Product Designer

Glassons

Glassons is one of New Zealand & Australia’s largest womens fashion chains.

I was approached by the Creative Director to work with Glassons on their digital strategy, of which the cornerstone would be a new ‘content led’ responsive e-commerce website.

Glassons wanted to position themselves as an innovator in the online shopping space, which meant a full overhaul of their hugely popular website, with a new visual direction and an integrated ‘shoppable’ weekly magazine. The aim was to “create a magazine for the 21st century – a hybrid between a store and a magazine that is delivered digitally.”

I worked with an internal project team and the talented development team at Black Pepper to deliver this project.

 

Company Type

Publicly Traded (HLG)

Role

Product designer, including needs analysis, requirements & scoping, wireframes, prototyping, UI Design, UX Design, Interaction Design

Year

2013

Establishing the scope

Before any initial visual design discovery could be done, it was necessary to first establish the vision for the project, describe the project itself in a document, note down the core requirements (deliverables), and outline project particulars such as page templates.

To accompany the scope I created a high level ‘template map’, which would form the basis of the information architecture of the new website. This helped to visualise the sections and templates which would need to be designed from scratch, or re-designed. This process fed directly into the development of a timeline for delivery and served as a basis for discussions with the technical team. 

Glassons.com template map

Defining a visual language

Once the scope of the project had been established, we now had to determine a design direction for the site.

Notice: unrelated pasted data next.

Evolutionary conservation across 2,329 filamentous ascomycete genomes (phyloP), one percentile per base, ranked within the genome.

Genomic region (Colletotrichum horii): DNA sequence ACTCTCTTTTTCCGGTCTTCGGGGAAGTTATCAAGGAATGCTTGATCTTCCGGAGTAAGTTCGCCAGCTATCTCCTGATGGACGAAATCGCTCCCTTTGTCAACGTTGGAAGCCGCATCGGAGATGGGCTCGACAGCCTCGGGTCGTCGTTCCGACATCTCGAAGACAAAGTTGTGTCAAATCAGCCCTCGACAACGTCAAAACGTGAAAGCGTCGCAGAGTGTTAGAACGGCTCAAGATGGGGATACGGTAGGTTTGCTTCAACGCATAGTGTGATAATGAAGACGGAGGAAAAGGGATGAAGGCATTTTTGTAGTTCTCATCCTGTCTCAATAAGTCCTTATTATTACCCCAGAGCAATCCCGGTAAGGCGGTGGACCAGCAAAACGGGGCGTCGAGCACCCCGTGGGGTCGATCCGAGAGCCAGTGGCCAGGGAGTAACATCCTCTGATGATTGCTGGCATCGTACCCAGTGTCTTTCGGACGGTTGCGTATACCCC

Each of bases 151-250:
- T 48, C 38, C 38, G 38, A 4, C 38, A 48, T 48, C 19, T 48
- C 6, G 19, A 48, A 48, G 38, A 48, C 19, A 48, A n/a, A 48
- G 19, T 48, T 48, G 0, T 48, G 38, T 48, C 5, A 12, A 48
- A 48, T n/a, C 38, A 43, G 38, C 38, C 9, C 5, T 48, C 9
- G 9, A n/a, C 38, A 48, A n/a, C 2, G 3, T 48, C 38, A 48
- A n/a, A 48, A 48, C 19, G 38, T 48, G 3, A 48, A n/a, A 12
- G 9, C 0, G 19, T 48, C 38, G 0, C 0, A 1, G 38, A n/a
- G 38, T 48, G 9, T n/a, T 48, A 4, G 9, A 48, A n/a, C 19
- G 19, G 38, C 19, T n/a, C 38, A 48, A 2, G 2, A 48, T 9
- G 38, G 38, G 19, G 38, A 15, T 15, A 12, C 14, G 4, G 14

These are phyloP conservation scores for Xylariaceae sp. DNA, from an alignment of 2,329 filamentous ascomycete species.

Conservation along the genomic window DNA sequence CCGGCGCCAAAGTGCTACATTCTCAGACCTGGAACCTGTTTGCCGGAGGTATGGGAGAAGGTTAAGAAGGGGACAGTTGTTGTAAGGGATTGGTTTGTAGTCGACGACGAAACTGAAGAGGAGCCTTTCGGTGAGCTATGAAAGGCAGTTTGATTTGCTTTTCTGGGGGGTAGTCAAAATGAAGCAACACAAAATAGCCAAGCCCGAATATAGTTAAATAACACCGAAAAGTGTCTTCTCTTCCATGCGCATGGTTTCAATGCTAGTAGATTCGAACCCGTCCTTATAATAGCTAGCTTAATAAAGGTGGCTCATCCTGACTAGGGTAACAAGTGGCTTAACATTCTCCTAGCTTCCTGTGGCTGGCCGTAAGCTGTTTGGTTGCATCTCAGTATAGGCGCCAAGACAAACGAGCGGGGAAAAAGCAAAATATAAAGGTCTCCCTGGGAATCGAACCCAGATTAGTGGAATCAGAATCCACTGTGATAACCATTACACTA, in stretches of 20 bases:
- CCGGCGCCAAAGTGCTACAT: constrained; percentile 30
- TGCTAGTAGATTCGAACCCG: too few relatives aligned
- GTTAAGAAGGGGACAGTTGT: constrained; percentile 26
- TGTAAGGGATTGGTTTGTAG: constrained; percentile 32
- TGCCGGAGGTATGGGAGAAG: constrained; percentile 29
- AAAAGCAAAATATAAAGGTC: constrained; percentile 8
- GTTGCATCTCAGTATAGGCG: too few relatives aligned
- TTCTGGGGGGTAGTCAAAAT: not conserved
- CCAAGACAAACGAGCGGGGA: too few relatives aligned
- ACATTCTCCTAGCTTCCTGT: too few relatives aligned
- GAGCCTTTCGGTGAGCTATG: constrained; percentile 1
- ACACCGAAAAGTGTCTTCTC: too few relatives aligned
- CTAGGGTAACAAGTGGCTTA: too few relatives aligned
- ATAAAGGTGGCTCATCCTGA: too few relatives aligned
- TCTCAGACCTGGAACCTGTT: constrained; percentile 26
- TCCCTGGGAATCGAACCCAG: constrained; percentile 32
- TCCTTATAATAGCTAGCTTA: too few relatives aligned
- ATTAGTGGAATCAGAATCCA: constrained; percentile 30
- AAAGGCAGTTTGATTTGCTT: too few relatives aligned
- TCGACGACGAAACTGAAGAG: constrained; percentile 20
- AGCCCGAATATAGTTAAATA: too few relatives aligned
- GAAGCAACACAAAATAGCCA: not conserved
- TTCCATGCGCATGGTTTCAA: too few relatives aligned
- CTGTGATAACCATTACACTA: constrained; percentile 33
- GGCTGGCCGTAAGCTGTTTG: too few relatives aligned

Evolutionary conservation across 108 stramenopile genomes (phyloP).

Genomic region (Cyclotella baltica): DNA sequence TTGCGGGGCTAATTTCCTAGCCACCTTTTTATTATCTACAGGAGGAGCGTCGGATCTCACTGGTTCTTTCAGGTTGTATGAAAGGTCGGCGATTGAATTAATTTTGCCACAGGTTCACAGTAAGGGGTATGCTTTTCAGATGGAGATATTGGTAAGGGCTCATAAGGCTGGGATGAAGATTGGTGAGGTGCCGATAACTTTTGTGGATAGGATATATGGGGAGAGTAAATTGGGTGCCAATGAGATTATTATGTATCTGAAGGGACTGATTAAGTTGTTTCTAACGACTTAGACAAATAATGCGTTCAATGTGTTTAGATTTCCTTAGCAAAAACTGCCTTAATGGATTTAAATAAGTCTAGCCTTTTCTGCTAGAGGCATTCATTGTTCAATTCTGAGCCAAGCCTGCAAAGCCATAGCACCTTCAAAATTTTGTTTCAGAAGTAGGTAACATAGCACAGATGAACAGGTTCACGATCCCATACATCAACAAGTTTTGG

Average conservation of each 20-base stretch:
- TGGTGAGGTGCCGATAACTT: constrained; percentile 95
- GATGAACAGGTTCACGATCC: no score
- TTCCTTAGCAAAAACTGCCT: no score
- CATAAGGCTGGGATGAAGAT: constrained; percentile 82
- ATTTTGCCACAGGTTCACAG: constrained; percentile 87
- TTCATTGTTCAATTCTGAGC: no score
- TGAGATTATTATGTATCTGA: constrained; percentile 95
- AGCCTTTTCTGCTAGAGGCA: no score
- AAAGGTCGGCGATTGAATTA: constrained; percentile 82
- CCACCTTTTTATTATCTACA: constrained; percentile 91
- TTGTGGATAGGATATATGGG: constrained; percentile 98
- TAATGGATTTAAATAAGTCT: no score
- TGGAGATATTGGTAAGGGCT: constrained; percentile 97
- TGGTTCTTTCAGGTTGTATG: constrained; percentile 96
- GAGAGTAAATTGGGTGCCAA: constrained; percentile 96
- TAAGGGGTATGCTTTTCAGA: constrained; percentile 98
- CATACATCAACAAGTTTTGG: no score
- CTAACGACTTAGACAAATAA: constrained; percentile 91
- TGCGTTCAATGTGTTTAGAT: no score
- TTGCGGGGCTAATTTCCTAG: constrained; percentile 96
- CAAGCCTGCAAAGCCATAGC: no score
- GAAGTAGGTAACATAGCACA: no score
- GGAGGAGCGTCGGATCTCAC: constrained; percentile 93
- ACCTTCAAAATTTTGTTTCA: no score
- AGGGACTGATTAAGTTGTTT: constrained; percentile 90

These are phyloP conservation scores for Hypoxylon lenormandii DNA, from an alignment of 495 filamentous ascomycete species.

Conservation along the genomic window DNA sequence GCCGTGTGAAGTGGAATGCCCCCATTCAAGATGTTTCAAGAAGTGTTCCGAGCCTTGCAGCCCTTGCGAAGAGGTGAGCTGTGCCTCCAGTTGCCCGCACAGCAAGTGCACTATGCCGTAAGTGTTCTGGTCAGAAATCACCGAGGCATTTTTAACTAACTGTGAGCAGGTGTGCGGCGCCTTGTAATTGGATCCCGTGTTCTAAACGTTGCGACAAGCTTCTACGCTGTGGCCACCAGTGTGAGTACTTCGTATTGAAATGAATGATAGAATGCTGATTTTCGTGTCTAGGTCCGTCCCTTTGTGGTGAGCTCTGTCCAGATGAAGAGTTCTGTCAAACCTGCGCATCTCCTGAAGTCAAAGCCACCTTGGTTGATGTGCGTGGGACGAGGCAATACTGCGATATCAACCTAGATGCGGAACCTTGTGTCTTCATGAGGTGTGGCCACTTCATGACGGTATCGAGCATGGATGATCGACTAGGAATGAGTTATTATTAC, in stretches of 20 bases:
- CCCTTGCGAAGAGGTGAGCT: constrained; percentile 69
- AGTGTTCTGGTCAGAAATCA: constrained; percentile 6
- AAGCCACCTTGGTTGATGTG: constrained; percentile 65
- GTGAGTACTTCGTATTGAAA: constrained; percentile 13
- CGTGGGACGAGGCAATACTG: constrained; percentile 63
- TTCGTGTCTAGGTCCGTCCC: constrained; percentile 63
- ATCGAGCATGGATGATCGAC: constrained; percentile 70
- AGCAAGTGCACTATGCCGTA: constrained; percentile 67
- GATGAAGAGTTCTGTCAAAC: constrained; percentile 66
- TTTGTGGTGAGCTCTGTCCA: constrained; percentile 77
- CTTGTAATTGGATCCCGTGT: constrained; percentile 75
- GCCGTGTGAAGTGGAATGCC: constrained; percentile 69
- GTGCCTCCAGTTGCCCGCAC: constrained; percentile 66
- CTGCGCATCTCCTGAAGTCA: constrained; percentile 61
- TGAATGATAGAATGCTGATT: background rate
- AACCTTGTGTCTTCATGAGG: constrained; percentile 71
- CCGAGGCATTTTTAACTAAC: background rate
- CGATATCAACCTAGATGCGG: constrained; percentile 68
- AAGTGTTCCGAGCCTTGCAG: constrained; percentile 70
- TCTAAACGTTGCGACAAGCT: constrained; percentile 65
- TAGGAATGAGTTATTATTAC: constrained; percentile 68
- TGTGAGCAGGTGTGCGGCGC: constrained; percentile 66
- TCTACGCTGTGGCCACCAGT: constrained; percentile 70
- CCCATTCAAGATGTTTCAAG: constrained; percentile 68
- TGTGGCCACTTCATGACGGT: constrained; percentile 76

At the time Glassons was in a transitional phase, and trying to establish itself as a more cutting edge and innovative player in the fashion space in Australasia.  Because of this, we needed to create a visual language for the site which would embrace this new phase of the business. 

The design style needed to reflect this new phase but also be flexible enough to ‘get out of the way’ and allow for other “louder” styles to permeate through in content tiles, lookbooks and editorial etc.

The most efficient way to explore as many directions as possible was with the use of style tiles. 

Style tiles

The ability for style tiles to work well and achieve the required goal is always dependant on the buy-in of the client. During this initial process it became clear that the internal decision makers were more comfortable with the traditional ‘full page comp’ design process. Because of this, I decided to create several different versions of a product page, to push the process forward. Although much more time consuming, we were able to reach a consensus using this technique.

In 2014, my preferred method of using Element Collages may have avoided having to go back to full page comps as a technique for reach design style
sign-off.

Product page comps in various styles

Once a visual language had broadly been decided upon I started to explore a range of different layout ideas for the homepage of the website. 

Versions ranged from wildly different concepts in format and function, to versions in a theme which were iterated upon to bring about the final concept which would be built by the team at Black Pepper. 

Website homepage layout variations

Re-aligning not re-designing

 

E-commerce sites are at their heart comprised of a few key templates. Amongst the most important pages are the ‘category’ page and ‘product page’.

The overall vision for this project was to ‘innovate’ (for lack of a better word), but this contradicted with the internal stakeholders determination to leave the category and product pages basically untouched, aside from an overall re-skin.

The pages were considered to be highly successful in their current layout, which meant that the resulting re-designed pages appear modern in style, but stick to a somewhat old-fashioned page layout. In my opinion, this was a lost opportunity.

The final product page design

A digital magazine afterthought

At the forefront of the Glassons digital strategy was the idea of an intermingling of content & commerce. This has proven a successful strategy for companies such as Mr Porter.

Although this editorial element was positioned as a key part of the strategy, in reality, the task of ideating, designing and delivering a full responsive e-commerce site re-design proved so complicated and time consuming that the editorial section was left until the final stages of the project build.  Little time was given to content strategy and design and as a result of this, the editorial strategy failed to provide the results which were promised. 

The magazine homepage